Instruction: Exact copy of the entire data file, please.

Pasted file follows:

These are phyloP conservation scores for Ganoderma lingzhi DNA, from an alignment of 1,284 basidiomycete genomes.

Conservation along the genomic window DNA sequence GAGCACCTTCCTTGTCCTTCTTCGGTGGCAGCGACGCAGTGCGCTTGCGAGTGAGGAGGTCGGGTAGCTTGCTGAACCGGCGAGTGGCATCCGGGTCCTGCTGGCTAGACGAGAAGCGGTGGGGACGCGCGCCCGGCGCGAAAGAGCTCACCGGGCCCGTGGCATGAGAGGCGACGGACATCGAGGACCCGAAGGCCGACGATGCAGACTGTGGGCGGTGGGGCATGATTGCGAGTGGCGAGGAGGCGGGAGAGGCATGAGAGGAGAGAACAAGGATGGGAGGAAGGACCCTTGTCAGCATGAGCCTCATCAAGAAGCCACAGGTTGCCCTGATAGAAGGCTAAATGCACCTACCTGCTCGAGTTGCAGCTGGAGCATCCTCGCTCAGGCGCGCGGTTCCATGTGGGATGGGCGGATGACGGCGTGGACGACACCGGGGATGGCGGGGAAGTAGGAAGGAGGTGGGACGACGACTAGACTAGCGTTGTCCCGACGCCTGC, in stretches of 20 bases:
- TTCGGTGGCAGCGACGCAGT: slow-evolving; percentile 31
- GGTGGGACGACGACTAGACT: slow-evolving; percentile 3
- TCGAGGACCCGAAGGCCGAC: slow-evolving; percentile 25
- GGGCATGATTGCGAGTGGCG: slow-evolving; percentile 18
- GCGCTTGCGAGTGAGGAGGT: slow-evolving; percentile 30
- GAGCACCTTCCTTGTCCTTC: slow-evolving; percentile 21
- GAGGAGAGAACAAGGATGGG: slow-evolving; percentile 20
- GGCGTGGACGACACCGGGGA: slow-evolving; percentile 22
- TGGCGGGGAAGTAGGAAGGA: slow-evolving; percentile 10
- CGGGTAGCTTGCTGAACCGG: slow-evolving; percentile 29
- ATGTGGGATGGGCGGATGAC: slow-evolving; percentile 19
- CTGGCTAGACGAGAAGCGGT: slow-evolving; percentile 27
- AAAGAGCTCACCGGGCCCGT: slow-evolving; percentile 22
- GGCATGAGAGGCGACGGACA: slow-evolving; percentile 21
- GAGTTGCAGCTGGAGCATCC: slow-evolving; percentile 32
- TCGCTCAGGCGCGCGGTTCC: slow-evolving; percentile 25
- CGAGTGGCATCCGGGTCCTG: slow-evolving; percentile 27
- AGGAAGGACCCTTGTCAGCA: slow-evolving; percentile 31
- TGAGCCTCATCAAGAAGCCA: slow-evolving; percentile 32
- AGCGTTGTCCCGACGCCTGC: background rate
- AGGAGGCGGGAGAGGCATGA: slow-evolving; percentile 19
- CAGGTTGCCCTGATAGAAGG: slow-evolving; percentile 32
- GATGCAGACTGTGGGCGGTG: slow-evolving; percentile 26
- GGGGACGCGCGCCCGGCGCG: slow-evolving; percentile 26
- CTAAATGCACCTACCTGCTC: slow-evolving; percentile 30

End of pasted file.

These are phyloP conservation scores for Ganoderma lingzhi DNA, from an alignment of 1,284 basidiomycete genomes.

Conservation along the genomic window DNA sequence GAGCACCTTCCTTGTCCTTCTTCGGTGGCAGCGACGCAGTGCGCTTGCGAGTGAGGAGGTCGGGTAGCTTGCTGAACCGGCGAGTGGCATCCGGGTCCTGCTGGCTAGACGAGAAGCGGTGGGGACGCGCGCCCGGCGCGAAAGAGCTCACCGGGCCCGTGGCATGAGAGGCGACGGACATCGAGGACCCGAAGGCCGACGATGCAGACTGTGGGCGGTGGGGCATGATTGCGAGTGGCGAGGAGGCGGGAGAGGCATGAGAGGAGAGAACAAGGATGGGAGGAAGGACCCTTGTCAGCATGAGCCTCATCAAGAAGCCACAGGTTGCCCTGATAGAAGGCTAAATGCACCTACCTGCTCGAGTTGCAGCTGGAGCATCCTCGCTCAGGCGCGCGGTTCCATGTGGGATGGGCGGATGACGGCGTGGACGACACCGGGGATGGCGGGGAAGTAGGAAGGAGGTGGGACGACGACTAGACTAGCGTTGTCCCGACGCCTGC, in stretches of 20 bases:
- TTCGGTGGCAGCGACGCAGT: slow-evolving; percentile 31
- GGTGGGACGACGACTAGACT: slow-evolving; percentile 3
- TCGAGGACCCGAAGGCCGAC: slow-evolving; percentile 25
- GGGCATGATTGCGAGTGGCG: slow-evolving; percentile 18
- GCGCTTGCGAGTGAGGAGGT: slow-evolving; percentile 30
- GAGCACCTTCCTTGTCCTTC: slow-evolving; percentile 21
- GAGGAGAGAACAAGGATGGG: slow-evolving; percentile 20
- GGCGTGGACGACACCGGGGA: slow-evolving; percentile 22
- TGGCGGGGAAGTAGGAAGGA: slow-evolving; percentile 10
- CGGGTAGCTTGCTGAACCGG: slow-evolving; percentile 29
- ATGTGGGATGGGCGGATGAC: slow-evolving; percentile 19
- CTGGCTAGACGAGAAGCGGT: slow-evolving; percentile 27
- AAAGAGCTCACCGGGCCCGT: slow-evolving; percentile 22
- GGCATGAGAGGCGACGGACA: slow-evolving; percentile 21
- GAGTTGCAGCTGGAGCATCC: slow-evolving; percentile 32
- TCGCTCAGGCGCGCGGTTCC: slow-evolving; percentile 25
- CGAGTGGCATCCGGGTCCTG: slow-evolving; percentile 27
- AGGAAGGACCCTTGTCAGCA: slow-evolving; percentile 31
- TGAGCCTCATCAAGAAGCCA: slow-evolving; percentile 32
- AGCGTTGTCCCGACGCCTGC: background rate
- AGGAGGCGGGAGAGGCATGA: slow-evolving; percentile 19
- CAGGTTGCCCTGATAGAAGG: slow-evolving; percentile 32
- GATGCAGACTGTGGGCGGTG: slow-evolving; percentile 26
- GGGGACGCGCGCCCGGCGCG: slow-evolving; percentile 26
- CTAAATGCACCTACCTGCTC: slow-evolving; percentile 30